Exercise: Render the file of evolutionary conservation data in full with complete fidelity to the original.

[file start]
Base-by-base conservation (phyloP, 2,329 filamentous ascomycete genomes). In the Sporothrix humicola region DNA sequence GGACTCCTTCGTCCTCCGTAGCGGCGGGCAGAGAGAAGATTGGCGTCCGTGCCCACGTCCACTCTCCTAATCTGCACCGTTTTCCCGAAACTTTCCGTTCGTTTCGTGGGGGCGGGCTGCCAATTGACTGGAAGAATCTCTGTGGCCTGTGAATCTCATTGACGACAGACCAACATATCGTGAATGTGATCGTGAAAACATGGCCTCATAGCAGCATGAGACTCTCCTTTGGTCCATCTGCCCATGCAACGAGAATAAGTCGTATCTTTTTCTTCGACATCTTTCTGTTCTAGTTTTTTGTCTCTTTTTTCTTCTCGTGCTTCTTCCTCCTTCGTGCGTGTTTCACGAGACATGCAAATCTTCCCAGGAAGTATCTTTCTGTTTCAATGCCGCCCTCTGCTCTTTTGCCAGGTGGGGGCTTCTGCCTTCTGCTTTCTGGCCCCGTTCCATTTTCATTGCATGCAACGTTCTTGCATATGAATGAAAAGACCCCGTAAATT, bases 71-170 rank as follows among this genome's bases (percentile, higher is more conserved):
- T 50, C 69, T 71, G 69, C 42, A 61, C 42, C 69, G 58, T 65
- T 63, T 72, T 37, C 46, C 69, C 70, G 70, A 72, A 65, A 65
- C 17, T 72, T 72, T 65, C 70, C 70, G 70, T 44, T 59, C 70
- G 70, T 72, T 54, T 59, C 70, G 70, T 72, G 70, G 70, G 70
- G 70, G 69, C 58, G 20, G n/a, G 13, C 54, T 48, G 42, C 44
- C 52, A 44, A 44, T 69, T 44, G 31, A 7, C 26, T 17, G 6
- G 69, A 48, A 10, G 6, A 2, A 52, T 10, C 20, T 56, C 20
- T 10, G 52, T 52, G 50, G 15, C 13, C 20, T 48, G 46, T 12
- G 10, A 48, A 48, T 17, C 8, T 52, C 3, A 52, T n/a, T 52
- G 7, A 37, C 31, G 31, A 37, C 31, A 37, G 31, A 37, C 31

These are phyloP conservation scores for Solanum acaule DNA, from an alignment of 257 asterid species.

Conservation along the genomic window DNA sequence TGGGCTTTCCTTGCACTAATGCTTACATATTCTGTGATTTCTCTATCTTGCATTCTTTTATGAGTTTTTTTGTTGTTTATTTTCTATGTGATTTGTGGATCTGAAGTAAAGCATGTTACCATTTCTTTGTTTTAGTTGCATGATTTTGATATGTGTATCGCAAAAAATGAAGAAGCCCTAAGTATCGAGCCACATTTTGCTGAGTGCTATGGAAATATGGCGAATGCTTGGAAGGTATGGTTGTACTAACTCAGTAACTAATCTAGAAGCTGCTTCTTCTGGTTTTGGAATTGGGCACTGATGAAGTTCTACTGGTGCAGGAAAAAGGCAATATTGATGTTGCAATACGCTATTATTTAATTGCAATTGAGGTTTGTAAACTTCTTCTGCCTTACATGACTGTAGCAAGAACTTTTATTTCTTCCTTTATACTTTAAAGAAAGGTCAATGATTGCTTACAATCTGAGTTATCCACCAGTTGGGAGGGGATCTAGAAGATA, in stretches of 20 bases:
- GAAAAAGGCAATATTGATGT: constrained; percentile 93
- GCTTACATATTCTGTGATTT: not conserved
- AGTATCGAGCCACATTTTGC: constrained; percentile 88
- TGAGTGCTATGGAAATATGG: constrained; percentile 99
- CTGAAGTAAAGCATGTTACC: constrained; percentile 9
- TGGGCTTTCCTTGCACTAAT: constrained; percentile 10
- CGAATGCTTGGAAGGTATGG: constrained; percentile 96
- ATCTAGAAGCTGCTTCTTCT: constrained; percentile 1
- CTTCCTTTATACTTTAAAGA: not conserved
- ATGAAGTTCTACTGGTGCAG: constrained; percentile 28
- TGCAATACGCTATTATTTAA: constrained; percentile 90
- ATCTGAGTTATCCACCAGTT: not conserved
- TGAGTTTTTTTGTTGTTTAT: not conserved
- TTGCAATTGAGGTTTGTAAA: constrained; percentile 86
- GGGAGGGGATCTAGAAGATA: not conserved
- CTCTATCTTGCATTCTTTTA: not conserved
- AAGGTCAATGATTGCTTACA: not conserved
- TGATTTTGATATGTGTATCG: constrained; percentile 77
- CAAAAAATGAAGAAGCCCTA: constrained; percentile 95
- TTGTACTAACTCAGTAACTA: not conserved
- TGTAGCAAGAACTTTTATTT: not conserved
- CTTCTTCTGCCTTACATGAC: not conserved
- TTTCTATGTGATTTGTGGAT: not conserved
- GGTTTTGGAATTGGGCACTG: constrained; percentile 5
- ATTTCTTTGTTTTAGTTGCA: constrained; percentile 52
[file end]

Base-by-base conservation (phyloP, 2,329 filamentous ascomycete genomes). In the Sporothrix humicola region DNA sequence GGACTCCTTCGTCCTCCGTAGCGGCGGGCAGAGAGAAGATTGGCGTCCGTGCCCACGTCCACTCTCCTAATCTGCACCGTTTTCCCGAAACTTTCCGTTCGTTTCGTGGGGGCGGGCTGCCAATTGACTGGAAGAATCTCTGTGGCCTGTGAATCTCATTGACGACAGACCAACATATCGTGAATGTGATCGTGAAAACATGGCCTCATAGCAGCATGAGACTCTCCTTTGGTCCATCTGCCCATGCAACGAGAATAAGTCGTATCTTTTTCTTCGACATCTTTCTGTTCTAGTTTTTTGTCTCTTTTTTCTTCTCGTGCTTCTTCCTCCTTCGTGCGTGTTTCACGAGACATGCAAATCTTCCCAGGAAGTATCTTTCTGTTTCAATGCCGCCCTCTGCTCTTTTGCCAGGTGGGGGCTTCTGCCTTCTGCTTTCTGGCCCCGTTCCATTTTCATTGCATGCAACGTTCTTGCATATGAATGAAAAGACCCCGTAAATT, bases 71-170 rank as follows among this genome's bases (percentile, higher is more conserved):
- T 50, C 69, T 71, G 69, C 42, A 61, C 42, C 69, G 58, T 65
- T 63, T 72, T 37, C 46, C 69, C 70, G 70, A 72, A 65, A 65
- C 17, T 72, T 72, T 65, C 70, C 70, G 70, T 44, T 59, C 70
- G 70, T 72, T 54, T 59, C 70, G 70, T 72, G 70, G 70, G 70
- G 70, G 69, C 58, G 20, G n/a, G 13, C 54, T 48, G 42, C 44
- C 52, A 44, A 44, T 69, T 44, G 31, A 7, C 26, T 17, G 6
- G 69, A 48, A 10, G 6, A 2, A 52, T 10, C 20, T 56, C 20
- T 10, G 52, T 52, G 50, G 15, C 13, C 20, T 48, G 46, T 12
- G 10, A 48, A 48, T 17, C 8, T 52, C 3, A 52, T n/a, T 52
- G 7, A 37, C 31, G 31, A 37, C 31, A 37, G 31, A 37, C 31

These are phyloP conservation scores for Solanum acaule DNA, from an alignment of 257 asterid species.

Conservation along the genomic window DNA sequence TGGGCTTTCCTTGCACTAATGCTTACATATTCTGTGATTTCTCTATCTTGCATTCTTTTATGAGTTTTTTTGTTGTTTATTTTCTATGTGATTTGTGGATCTGAAGTAAAGCATGTTACCATTTCTTTGTTTTAGTTGCATGATTTTGATATGTGTATCGCAAAAAATGAAGAAGCCCTAAGTATCGAGCCACATTTTGCTGAGTGCTATGGAAATATGGCGAATGCTTGGAAGGTATGGTTGTACTAACTCAGTAACTAATCTAGAAGCTGCTTCTTCTGGTTTTGGAATTGGGCACTGATGAAGTTCTACTGGTGCAGGAAAAAGGCAATATTGATGTTGCAATACGCTATTATTTAATTGCAATTGAGGTTTGTAAACTTCTTCTGCCTTACATGACTGTAGCAAGAACTTTTATTTCTTCCTTTATACTTTAAAGAAAGGTCAATGATTGCTTACAATCTGAGTTATCCACCAGTTGGGAGGGGATCTAGAAGATA, in stretches of 20 bases:
- GAAAAAGGCAATATTGATGT: constrained; percentile 93
- GCTTACATATTCTGTGATTT: not conserved
- AGTATCGAGCCACATTTTGC: constrained; percentile 88
- TGAGTGCTATGGAAATATGG: constrained; percentile 99
- CTGAAGTAAAGCATGTTACC: constrained; percentile 9
- TGGGCTTTCCTTGCACTAAT: constrained; percentile 10
- CGAATGCTTGGAAGGTATGG: constrained; percentile 96
- ATCTAGAAGCTGCTTCTTCT: constrained; percentile 1
- CTTCCTTTATACTTTAAAGA: not conserved
- ATGAAGTTCTACTGGTGCAG: constrained; percentile 28
- TGCAATACGCTATTATTTAA: constrained; percentile 90
- ATCTGAGTTATCCACCAGTT: not conserved
- TGAGTTTTTTTGTTGTTTAT: not conserved
- TTGCAATTGAGGTTTGTAAA: constrained; percentile 86
- GGGAGGGGATCTAGAAGATA: not conserved
- CTCTATCTTGCATTCTTTTA: not conserved
- AAGGTCAATGATTGCTTACA: not conserved
- TGATTTTGATATGTGTATCG: constrained; percentile 77
- CAAAAAATGAAGAAGCCCTA: constrained; percentile 95
- TTGTACTAACTCAGTAACTA: not conserved
- TGTAGCAAGAACTTTTATTT: not conserved
- CTTCTTCTGCCTTACATGAC: not conserved
- TTTCTATGTGATTTGTGGAT: not conserved
- GGTTTTGGAATTGGGCACTG: constrained; percentile 5
- ATTTCTTTGTTTTAGTTGCA: constrained; percentile 52